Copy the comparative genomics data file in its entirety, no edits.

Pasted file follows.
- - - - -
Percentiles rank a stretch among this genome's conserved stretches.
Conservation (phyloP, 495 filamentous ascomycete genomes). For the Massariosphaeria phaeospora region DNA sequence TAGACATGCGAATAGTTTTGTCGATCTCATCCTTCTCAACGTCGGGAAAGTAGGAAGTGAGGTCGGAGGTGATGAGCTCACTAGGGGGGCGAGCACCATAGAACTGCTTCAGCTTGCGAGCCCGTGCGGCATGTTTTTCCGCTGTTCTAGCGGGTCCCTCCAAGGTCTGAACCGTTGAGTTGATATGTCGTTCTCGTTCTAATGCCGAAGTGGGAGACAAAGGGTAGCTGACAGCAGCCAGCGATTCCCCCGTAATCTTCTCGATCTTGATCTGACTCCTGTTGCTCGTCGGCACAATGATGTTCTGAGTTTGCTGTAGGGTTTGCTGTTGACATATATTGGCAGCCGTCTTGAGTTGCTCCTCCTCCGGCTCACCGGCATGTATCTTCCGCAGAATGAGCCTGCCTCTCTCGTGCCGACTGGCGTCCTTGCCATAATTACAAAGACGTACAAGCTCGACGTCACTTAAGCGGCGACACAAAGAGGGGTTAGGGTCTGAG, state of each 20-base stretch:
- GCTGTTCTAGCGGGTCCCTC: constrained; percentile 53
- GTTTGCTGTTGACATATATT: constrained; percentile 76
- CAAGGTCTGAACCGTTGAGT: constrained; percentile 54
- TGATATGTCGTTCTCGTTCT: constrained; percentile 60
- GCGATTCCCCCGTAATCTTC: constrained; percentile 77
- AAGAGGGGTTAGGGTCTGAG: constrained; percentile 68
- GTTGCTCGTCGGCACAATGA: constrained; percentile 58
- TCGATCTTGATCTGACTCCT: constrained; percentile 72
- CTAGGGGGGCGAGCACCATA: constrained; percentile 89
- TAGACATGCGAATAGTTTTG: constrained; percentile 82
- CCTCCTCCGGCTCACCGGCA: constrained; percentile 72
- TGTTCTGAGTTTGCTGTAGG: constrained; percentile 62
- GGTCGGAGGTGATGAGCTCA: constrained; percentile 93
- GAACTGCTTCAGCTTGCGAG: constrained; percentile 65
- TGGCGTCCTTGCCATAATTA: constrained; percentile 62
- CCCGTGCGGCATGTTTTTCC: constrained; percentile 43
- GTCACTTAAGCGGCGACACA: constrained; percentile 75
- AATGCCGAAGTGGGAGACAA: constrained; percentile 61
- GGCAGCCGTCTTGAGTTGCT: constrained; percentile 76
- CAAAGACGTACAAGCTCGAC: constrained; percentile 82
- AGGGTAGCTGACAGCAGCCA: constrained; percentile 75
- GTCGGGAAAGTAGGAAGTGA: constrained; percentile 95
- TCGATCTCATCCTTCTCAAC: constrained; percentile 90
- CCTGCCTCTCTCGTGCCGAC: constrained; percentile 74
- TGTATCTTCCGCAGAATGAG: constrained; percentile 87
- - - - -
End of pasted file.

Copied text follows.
Percentiles rank a stretch among this genome's conserved stretches.
Conservation (phyloP, 495 filamentous ascomycete genomes). For the Massariosphaeria phaeospora region DNA sequence TAGACATGCGAATAGTTTTGTCGATCTCATCCTTCTCAACGTCGGGAAAGTAGGAAGTGAGGTCGGAGGTGATGAGCTCACTAGGGGGGCGAGCACCATAGAACTGCTTCAGCTTGCGAGCCCGTGCGGCATGTTTTTCCGCTGTTCTAGCGGGTCCCTCCAAGGTCTGAACCGTTGAGTTGATATGTCGTTCTCGTTCTAATGCCGAAGTGGGAGACAAAGGGTAGCTGACAGCAGCCAGCGATTCCCCCGTAATCTTCTCGATCTTGATCTGACTCCTGTTGCTCGTCGGCACAATGATGTTCTGAGTTTGCTGTAGGGTTTGCTGTTGACATATATTGGCAGCCGTCTTGAGTTGCTCCTCCTCCGGCTCACCGGCATGTATCTTCCGCAGAATGAGCCTGCCTCTCTCGTGCCGACTGGCGTCCTTGCCATAATTACAAAGACGTACAAGCTCGACGTCACTTAAGCGGCGACACAAAGAGGGGTTAGGGTCTGAG, state of each 20-base stretch:
- GCTGTTCTAGCGGGTCCCTC: constrained; percentile 53
- GTTTGCTGTTGACATATATT: constrained; percentile 76
- CAAGGTCTGAACCGTTGAGT: constrained; percentile 54
- TGATATGTCGTTCTCGTTCT: constrained; percentile 60
- GCGATTCCCCCGTAATCTTC: constrained; percentile 77
- AAGAGGGGTTAGGGTCTGAG: constrained; percentile 68
- GTTGCTCGTCGGCACAATGA: constrained; percentile 58
- TCGATCTTGATCTGACTCCT: constrained; percentile 72
- CTAGGGGGGCGAGCACCATA: constrained; percentile 89
- TAGACATGCGAATAGTTTTG: constrained; percentile 82
- CCTCCTCCGGCTCACCGGCA: constrained; percentile 72
- TGTTCTGAGTTTGCTGTAGG: constrained; percentile 62
- GGTCGGAGGTGATGAGCTCA: constrained; percentile 93
- GAACTGCTTCAGCTTGCGAG: constrained; percentile 65
- TGGCGTCCTTGCCATAATTA: constrained; percentile 62
- CCCGTGCGGCATGTTTTTCC: constrained; percentile 43
- GTCACTTAAGCGGCGACACA: constrained; percentile 75
- AATGCCGAAGTGGGAGACAA: constrained; percentile 61
- GGCAGCCGTCTTGAGTTGCT: constrained; percentile 76
- CAAAGACGTACAAGCTCGAC: constrained; percentile 82
- AGGGTAGCTGACAGCAGCCA: constrained; percentile 75
- GTCGGGAAAGTAGGAAGTGA: constrained; percentile 95
- TCGATCTCATCCTTCTCAAC: constrained; percentile 90
- CCTGCCTCTCTCGTGCCGAC: constrained; percentile 74
- TGTATCTTCCGCAGAATGAG: constrained; percentile 87